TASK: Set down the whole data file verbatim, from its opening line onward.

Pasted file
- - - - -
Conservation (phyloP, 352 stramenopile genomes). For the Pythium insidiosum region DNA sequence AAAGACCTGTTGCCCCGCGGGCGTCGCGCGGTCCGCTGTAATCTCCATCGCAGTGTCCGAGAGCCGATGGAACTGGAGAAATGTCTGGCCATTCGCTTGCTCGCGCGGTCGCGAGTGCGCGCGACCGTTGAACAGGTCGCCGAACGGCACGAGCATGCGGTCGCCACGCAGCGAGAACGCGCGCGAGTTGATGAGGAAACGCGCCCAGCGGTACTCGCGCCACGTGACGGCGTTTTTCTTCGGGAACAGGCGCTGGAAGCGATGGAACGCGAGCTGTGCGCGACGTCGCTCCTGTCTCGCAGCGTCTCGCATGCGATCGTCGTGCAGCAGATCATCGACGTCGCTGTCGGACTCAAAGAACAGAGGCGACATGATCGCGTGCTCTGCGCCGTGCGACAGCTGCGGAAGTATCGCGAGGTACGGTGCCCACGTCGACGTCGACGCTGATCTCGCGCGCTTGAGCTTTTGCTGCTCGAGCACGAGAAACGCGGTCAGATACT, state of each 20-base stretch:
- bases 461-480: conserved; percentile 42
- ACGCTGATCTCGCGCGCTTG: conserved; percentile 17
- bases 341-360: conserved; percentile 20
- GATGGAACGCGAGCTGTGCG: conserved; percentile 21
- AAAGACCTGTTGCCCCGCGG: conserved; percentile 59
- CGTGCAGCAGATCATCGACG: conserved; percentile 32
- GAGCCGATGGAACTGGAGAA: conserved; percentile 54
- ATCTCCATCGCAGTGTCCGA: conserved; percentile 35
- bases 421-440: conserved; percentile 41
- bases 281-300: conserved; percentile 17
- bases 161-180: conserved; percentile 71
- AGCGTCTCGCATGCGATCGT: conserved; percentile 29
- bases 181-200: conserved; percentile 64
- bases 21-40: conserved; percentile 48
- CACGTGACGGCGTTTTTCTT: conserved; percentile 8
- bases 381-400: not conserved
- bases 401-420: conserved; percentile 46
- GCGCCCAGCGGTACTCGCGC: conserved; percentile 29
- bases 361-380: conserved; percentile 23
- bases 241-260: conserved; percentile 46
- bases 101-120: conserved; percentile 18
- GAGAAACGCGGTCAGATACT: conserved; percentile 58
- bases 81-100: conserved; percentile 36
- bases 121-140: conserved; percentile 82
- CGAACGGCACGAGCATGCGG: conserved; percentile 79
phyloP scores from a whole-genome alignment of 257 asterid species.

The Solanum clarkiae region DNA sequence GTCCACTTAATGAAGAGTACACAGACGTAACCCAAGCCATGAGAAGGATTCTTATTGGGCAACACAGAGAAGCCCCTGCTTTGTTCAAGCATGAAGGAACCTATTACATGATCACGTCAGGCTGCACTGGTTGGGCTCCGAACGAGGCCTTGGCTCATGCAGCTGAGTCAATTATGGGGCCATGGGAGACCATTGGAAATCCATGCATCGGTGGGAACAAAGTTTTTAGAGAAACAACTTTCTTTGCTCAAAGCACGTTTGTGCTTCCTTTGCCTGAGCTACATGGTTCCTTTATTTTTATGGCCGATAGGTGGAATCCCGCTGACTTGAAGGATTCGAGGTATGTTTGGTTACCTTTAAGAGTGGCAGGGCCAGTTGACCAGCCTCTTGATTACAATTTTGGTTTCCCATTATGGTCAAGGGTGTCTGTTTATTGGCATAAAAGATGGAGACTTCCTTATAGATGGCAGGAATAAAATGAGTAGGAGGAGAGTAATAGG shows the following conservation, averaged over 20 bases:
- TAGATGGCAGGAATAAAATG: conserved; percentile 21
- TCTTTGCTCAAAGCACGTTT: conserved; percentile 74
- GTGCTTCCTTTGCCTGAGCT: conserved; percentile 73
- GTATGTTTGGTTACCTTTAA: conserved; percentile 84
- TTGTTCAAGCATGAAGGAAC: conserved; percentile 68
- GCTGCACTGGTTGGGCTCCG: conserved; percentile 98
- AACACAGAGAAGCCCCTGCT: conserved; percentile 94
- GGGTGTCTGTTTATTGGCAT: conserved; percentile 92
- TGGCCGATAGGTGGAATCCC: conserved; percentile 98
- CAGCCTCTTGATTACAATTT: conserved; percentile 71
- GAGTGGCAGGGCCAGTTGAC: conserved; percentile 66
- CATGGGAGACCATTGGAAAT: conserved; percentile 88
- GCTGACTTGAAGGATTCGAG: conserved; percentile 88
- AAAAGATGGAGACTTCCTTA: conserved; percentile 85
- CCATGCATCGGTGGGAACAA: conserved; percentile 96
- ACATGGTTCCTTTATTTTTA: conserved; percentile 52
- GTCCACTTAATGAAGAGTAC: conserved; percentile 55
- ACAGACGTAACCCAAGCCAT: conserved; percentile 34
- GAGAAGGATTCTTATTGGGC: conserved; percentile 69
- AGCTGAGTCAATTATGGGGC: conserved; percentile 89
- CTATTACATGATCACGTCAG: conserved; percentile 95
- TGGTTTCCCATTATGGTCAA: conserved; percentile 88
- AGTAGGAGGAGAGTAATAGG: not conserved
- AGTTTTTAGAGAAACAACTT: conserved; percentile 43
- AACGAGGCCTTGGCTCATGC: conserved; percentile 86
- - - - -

Conservation (phyloP, 352 stramenopile genomes). For the Pythium insidiosum region DNA sequence AAAGACCTGTTGCCCCGCGGGCGTCGCGCGGTCCGCTGTAATCTCCATCGCAGTGTCCGAGAGCCGATGGAACTGGAGAAATGTCTGGCCATTCGCTTGCTCGCGCGGTCGCGAGTGCGCGCGACCGTTGAACAGGTCGCCGAACGGCACGAGCATGCGGTCGCCACGCAGCGAGAACGCGCGCGAGTTGATGAGGAAACGCGCCCAGCGGTACTCGCGCCACGTGACGGCGTTTTTCTTCGGGAACAGGCGCTGGAAGCGATGGAACGCGAGCTGTGCGCGACGTCGCTCCTGTCTCGCAGCGTCTCGCATGCGATCGTCGTGCAGCAGATCATCGACGTCGCTGTCGGACTCAAAGAACAGAGGCGACATGATCGCGTGCTCTGCGCCGTGCGACAGCTGCGGAAGTATCGCGAGGTACGGTGCCCACGTCGACGTCGACGCTGATCTCGCGCGCTTGAGCTTTTGCTGCTCGAGCACGAGAAACGCGGTCAGATACT, state of each 20-base stretch:
- bases 461-480: conserved; percentile 42
- ACGCTGATCTCGCGCGCTTG: conserved; percentile 17
- bases 341-360: conserved; percentile 20
- GATGGAACGCGAGCTGTGCG: conserved; percentile 21
- AAAGACCTGTTGCCCCGCGG: conserved; percentile 59
- CGTGCAGCAGATCATCGACG: conserved; percentile 32
- GAGCCGATGGAACTGGAGAA: conserved; percentile 54
- ATCTCCATCGCAGTGTCCGA: conserved; percentile 35
- bases 421-440: conserved; percentile 41
- bases 281-300: conserved; percentile 17
- bases 161-180: conserved; percentile 71
- AGCGTCTCGCATGCGATCGT: conserved; percentile 29
- bases 181-200: conserved; percentile 64
- bases 21-40: conserved; percentile 48
- CACGTGACGGCGTTTTTCTT: conserved; percentile 8
- bases 381-400: not conserved
- bases 401-420: conserved; percentile 46
- GCGCCCAGCGGTACTCGCGC: conserved; percentile 29
- bases 361-380: conserved; percentile 23
- bases 241-260: conserved; percentile 46
- bases 101-120: conserved; percentile 18
- GAGAAACGCGGTCAGATACT: conserved; percentile 58
- bases 81-100: conserved; percentile 36
- bases 121-140: conserved; percentile 82
- CGAACGGCACGAGCATGCGG: conserved; percentile 79
phyloP scores from a whole-genome alignment of 257 asterid species.

The Solanum clarkiae region DNA sequence GTCCACTTAATGAAGAGTACACAGACGTAACCCAAGCCATGAGAAGGATTCTTATTGGGCAACACAGAGAAGCCCCTGCTTTGTTCAAGCATGAAGGAACCTATTACATGATCACGTCAGGCTGCACTGGTTGGGCTCCGAACGAGGCCTTGGCTCATGCAGCTGAGTCAATTATGGGGCCATGGGAGACCATTGGAAATCCATGCATCGGTGGGAACAAAGTTTTTAGAGAAACAACTTTCTTTGCTCAAAGCACGTTTGTGCTTCCTTTGCCTGAGCTACATGGTTCCTTTATTTTTATGGCCGATAGGTGGAATCCCGCTGACTTGAAGGATTCGAGGTATGTTTGGTTACCTTTAAGAGTGGCAGGGCCAGTTGACCAGCCTCTTGATTACAATTTTGGTTTCCCATTATGGTCAAGGGTGTCTGTTTATTGGCATAAAAGATGGAGACTTCCTTATAGATGGCAGGAATAAAATGAGTAGGAGGAGAGTAATAGG shows the following conservation, averaged over 20 bases:
- TAGATGGCAGGAATAAAATG: conserved; percentile 21
- TCTTTGCTCAAAGCACGTTT: conserved; percentile 74
- GTGCTTCCTTTGCCTGAGCT: conserved; percentile 73
- GTATGTTTGGTTACCTTTAA: conserved; percentile 84
- TTGTTCAAGCATGAAGGAAC: conserved; percentile 68
- GCTGCACTGGTTGGGCTCCG: conserved; percentile 98
- AACACAGAGAAGCCCCTGCT: conserved; percentile 94
- GGGTGTCTGTTTATTGGCAT: conserved; percentile 92
- TGGCCGATAGGTGGAATCCC: conserved; percentile 98
- CAGCCTCTTGATTACAATTT: conserved; percentile 71
- GAGTGGCAGGGCCAGTTGAC: conserved; percentile 66
- CATGGGAGACCATTGGAAAT: conserved; percentile 88
- GCTGACTTGAAGGATTCGAG: conserved; percentile 88
- AAAAGATGGAGACTTCCTTA: conserved; percentile 85
- CCATGCATCGGTGGGAACAA: conserved; percentile 96
- ACATGGTTCCTTTATTTTTA: conserved; percentile 52
- GTCCACTTAATGAAGAGTAC: conserved; percentile 55
- ACAGACGTAACCCAAGCCAT: conserved; percentile 34
- GAGAAGGATTCTTATTGGGC: conserved; percentile 69
- AGCTGAGTCAATTATGGGGC: conserved; percentile 89
- CTATTACATGATCACGTCAG: conserved; percentile 95
- TGGTTTCCCATTATGGTCAA: conserved; percentile 88
- AGTAGGAGGAGAGTAATAGG: not conserved
- AGTTTTTAGAGAAACAACTT: conserved; percentile 43
- AACGAGGCCTTGGCTCATGC: conserved; percentile 86